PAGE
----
Thursday, August 09, 2007

the emperor's new book

Attend a workshop at Yale yesterday on "analytic sociology." Unusual format: instead of presenting your own paper, you had 20 minutes to present someone else's paper. Not as a discussant, but rather you were supposed to present the other person's paper much as you would your own (the main differences being that you say use "[name]" or "s/he" where in your own paper you'd say "I", and you can inject much more explicit praise of someone one's paper where for your own this would be considered tacky). Afterward, the author had 10 minutes to expand or correct or otherwise comment, and then it was open to the floor for discussion.

The stated reason for this format is the idea that other people can present one's work more clearly than one can. I don't know if this is true. However, the workshop brought together papers that are supposed to be appearing in an edited volume on the topic, and having to give the paper to someone else to present on your behalf is a good motivating mechanism to make sure one has a relatively full draft to present to others. (At least, it worked for me, for 2 of the 8 papers, the author did not have a complete draft in time and so they just presented their own.)

My paper on preferences was nicely received but not fully understood. It's a tricky argument, briefly and imperfectly made. I will have to endeavor to make it clearer, although I'm only going to be able to do so much since I am already up against the word count. My presentation (of someone else's paper) went all right but was not an especially pleasant experience, as when part of the paper that I had glossed over quickly turned into a main matter for the discussion, I kept sitting there feeling like I had let her down.

BTW: Anecdote from the conference was that somebody made a reference to Sociologist A having made a "emperor has no clothes"-ish dig about the incomprehensible writings of Eminent Sociologist B in a very public forum.* What had actually happened was that A used a hypothetical example of a scholar with incomprehensible writing and somebody in the audience said "B!", and now the story has become changed to where it had been A who said "B", so he's presented as like the kid who said the emperor had no clothes when he was really like the kid who gave a hypothetical example of a naked person and some other kid said "The emperor!"

* That of B's work I have attempted to read is, in fact, mostly incomprehensible to me, and I've never known whether those say they were much influenced by the work are (1) gleaning something from it I have not, (2) gleaning something based on interactions with B or just the occasional clarity around key concepts, or (3) lying. My belief is anyone who has read B will suspect who I am talking about; the problem is more that they may have other suspects as well.

Update: If you suspect you know who Eminent Sociologist B is, but are not sure and think I'm a "tease" for not naming names -- here's the deal: go to this site, paste "joiimuh nhaphynh vidabt chzymukvc qk siau uhvl ietwedeaomgwpbcv" in the box, enter the scholar's first and last name in the "Key" box, and hit "decode." If you are correct, the resulting message will affirm it.

14 comments:

rps said...

I am quite confident I know who you're talking about. I suspect you'd prefer to give 10 points to Gryffindor without me naming him here?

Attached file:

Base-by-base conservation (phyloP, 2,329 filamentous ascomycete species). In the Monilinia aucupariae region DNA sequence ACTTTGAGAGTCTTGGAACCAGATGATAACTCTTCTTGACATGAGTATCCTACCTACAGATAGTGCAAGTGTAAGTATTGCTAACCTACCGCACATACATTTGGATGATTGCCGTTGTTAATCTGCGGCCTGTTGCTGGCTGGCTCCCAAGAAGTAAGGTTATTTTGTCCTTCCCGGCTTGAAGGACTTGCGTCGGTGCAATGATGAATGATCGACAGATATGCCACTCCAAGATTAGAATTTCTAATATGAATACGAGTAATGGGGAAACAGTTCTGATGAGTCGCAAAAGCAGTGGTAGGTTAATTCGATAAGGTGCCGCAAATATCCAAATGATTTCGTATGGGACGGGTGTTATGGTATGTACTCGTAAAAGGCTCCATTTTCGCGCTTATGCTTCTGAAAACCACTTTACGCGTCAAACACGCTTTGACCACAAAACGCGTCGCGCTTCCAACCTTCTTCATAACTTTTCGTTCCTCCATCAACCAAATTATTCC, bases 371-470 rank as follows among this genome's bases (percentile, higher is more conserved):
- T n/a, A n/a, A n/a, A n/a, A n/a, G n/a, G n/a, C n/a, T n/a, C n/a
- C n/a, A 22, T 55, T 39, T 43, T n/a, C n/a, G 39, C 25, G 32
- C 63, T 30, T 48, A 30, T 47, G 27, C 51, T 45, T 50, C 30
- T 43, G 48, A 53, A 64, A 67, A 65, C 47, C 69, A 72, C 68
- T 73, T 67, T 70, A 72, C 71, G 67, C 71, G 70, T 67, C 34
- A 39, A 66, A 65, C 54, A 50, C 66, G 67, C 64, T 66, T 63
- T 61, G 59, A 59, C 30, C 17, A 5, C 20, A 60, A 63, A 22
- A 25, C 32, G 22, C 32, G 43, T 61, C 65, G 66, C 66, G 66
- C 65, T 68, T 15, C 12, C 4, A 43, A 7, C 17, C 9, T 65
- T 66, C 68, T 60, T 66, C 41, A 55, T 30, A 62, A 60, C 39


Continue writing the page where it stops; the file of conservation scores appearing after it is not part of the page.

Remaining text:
Anonymous said...

jeremy - you are such a tease!

Ken Houghton said...

"for 2 of the 8 papers, the author did not have a complete draft in time and so they just presented their own."

That is, I believe, the best definition of "moral hazard" I've seen recently.

Having someone else present your paper should allow you to figure out if the paper really says what you think it does.

jeremy said...

Ken: Exactly right.

Brady said...

Argh! That cipher site's been down all morning, and the suspense is *killing* me.

Lemme guess...it's Auguste Comte, right?

Anonymous said...

got it on the first try ... in a positive light, perhaps that's some indication that the number of truly incomprehensible yet eminent sociologists is actually pretty small.

Kieran said...

My subsidiary rule on the incomprehensibility thing -- and I speak as someone with one too many anglo-empiricist-analytical bones in them -- is 'by their fruits shall ye know them,' and in the present case that's a big mitigating factor, I think.

Anonymous said...

this is driving me nuts, and making me feel like a bad junior sociologist. 3 guesses, all wrong.

Jamy said...

I got it right on the first try--I'm so pleased! I once saw the eminent sociologist in question give a talk and it made no sense at all. It confirmed my suspicion that incomprehensibility is often equated with smarts in academia.

Saw your panel this morning--very interesting. I'm wondering if my anonymity is worth it these days, but since I'll probably never write about sociology, I can live with it for now.

Anonymous said...

I've guessed five and can't get it, either. Any hints? This is driving me crazy!

jeremy said...

Anon: It's somebody you haven't read or else you would know, so I wouldn't worry about it.

Anonymous said...

It's that word "eminent" that bothers me, though. Failing to guess it saps my sociology student pride. Wait. Do sociology grad students get to have pride? Eh...

jeremy said...

You can look forward to the day you read this author and realize that now you are in the club.

Anonymous said...

got it, finally, after 17 tries